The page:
Victorian printing technology steadily advanced through the 19th. century towards the ultimate goal of mass production of photographic imagery. Along the way the process of printing from engraved imagery on steel plates was constantly refined and improved. Engraving specialists were kept busy by the demands of mass circulation magazines (The Graphic, Illustrated London News, The Sketch, Punch) for new material to entertain the readers. Pictorial representations of current events, portraits of the great and the good, celebrity portraits and cartoons were especially in demand. Another army of engravers were preparing print versions of critically approved paintings as shown in Royal Academy exhibitions to enable the rising middle classes to display their taste for the visual arts on the walls of their own homes. Even more were engaged on topographical subjects - scarcely a manor house, ruined abbey or castle, riverbank, forest, lake, moorland or mountain went unrecorded. There was an affordable prospect for every affluent customer. The finest of these practitioners achieved spectacular effects in terms of describing detail and creating subtle and dramatic tonal effects through the precision of their mark making. Reproducing engineering drawings was a highly specialist skill requiring perfect clarity of visual description - this is a section of examples taken from the plates of various encyclopaedias. They offer impressively analytical images of new applications of steam power and increasingly complex machine technology. Starting with the printing industry, the application of steam in shipping and railways, the selection is completed with a variety of mechanical wood saws. Admire the delicate subtleties of tone, the impersonal drawing and the complete absence of visual rhetoric.
Tuesday, 27 July 2021
Friday, 9 July 2021
John Hassall is having a moment. There’s a comprehensive exhibition of his work at the Heath Robinson Museum in Pinner (ending on August 29) accompanied by a new book, The Life and Art of the Poster King by Lucinda Gosling (Unicorn, 2021). This recognition is long overdue - there has been a persistent reluctance on the part of museums to exhibit the work of graphic artists whose output fell, for the most part into the category of what used to be called commercial art. The sense that the association of art and advertising is unworthy of close study never quite goes away, along with the gulf in status between Fine Art (engages the higher faculties) and Advertising Art (vaguely disreputable, appeals to the coarser instincts). Curiously as state patronage of the arts declines the art world has been forced into an ever closer funding relationship with the world of business and finance whose tolerance for sponsoring work that questions their activities often wears thin resulting in hidden pressures to focus on work that more closely aligns with corporate interests. In this context the straightforwardly transactional nature of the work of artists like Hassall can seem less compromised.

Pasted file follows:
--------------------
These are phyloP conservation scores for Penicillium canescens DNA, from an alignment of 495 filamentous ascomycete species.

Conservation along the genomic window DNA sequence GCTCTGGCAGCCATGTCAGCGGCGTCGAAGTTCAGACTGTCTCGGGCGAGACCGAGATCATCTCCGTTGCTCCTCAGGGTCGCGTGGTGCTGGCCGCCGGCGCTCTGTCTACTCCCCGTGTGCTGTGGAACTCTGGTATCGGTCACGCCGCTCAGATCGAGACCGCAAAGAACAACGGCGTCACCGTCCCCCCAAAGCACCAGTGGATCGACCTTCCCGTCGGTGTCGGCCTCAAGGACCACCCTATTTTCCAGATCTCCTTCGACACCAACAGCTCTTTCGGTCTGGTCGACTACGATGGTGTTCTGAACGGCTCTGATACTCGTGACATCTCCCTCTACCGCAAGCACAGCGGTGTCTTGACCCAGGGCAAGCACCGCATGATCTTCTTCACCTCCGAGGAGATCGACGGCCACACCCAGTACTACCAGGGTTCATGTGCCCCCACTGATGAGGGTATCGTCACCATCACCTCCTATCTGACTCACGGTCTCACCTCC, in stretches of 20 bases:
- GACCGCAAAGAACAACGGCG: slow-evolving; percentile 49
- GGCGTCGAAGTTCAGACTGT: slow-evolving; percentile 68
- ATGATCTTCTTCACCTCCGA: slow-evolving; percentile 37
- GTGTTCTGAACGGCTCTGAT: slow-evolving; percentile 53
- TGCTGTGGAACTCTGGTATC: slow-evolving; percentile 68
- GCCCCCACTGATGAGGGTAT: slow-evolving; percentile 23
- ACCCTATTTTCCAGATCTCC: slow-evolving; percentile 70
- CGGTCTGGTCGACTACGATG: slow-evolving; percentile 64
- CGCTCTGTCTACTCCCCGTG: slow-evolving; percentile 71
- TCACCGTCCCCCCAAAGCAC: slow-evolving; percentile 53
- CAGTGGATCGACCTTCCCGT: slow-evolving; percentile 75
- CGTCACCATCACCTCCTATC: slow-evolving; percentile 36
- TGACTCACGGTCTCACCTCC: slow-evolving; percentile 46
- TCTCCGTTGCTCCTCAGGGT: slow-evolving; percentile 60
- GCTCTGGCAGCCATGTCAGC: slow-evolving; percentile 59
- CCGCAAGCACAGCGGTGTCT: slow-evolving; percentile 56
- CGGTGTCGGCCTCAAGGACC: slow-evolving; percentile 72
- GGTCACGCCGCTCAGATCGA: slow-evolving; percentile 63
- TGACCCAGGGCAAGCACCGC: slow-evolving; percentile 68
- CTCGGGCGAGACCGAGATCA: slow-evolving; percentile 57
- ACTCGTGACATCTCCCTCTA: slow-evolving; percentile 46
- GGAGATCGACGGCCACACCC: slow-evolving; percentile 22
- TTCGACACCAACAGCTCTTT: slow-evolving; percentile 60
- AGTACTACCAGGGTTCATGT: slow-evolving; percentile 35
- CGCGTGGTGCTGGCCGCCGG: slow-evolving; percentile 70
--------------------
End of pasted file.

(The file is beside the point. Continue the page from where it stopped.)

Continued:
The book is superb - the author has unearthed some rarely seen items and chosen to display in depth rather than showcase prime (and often over-familiar) examples. The selection of thumbnail images is generous and judicious and gives a much better impression of the range of Hassall’s output than I’ve ever seen before. Two column text blocks and visual material are well balanced and make for clarity of design. Pictorial boards, illustrated endpapers and a stitched-in bookmark make an excellent package and the absence of a dust-wrapper is something to celebrate. Hassall’s productivity was a match for Tom Purvis and some of his drawing has the toughness and muscularity of that of Purvis.
Hassall produced all the artwork for this colouring book for children in support of the Belgian Relief Fund in 1914. The Belgian nation has never been so popular with the British public as it was in the first year of the Great War. An intensive propaganda campaign in the popular press, demonising the German invaders for the ruthless cruelty inflicted on the civilian population created a great wave of public sympathy, of which this publication was one manifestation. It is striking to see the extent to which it combined philanthropy with commercial interests - every page had a business sponsor whose consumer products were publicised in Hassall’s drawings in the hope that their virtues would be embedded in young minds as their clumsy brushwork stuttered across the page. It was presented as an alphabetic sequence with accompanying versification. Allusions to military campaigns can be found but for the most part the patriotic note is one of restraint. Given the audience, images of children predominate and the war is very much off stage. None are especially memorable with the possible exception of the sturdy British youth who poses defiantly in his Pesco underwear with hairbrush at the ready, fully prepared to die for King and Country.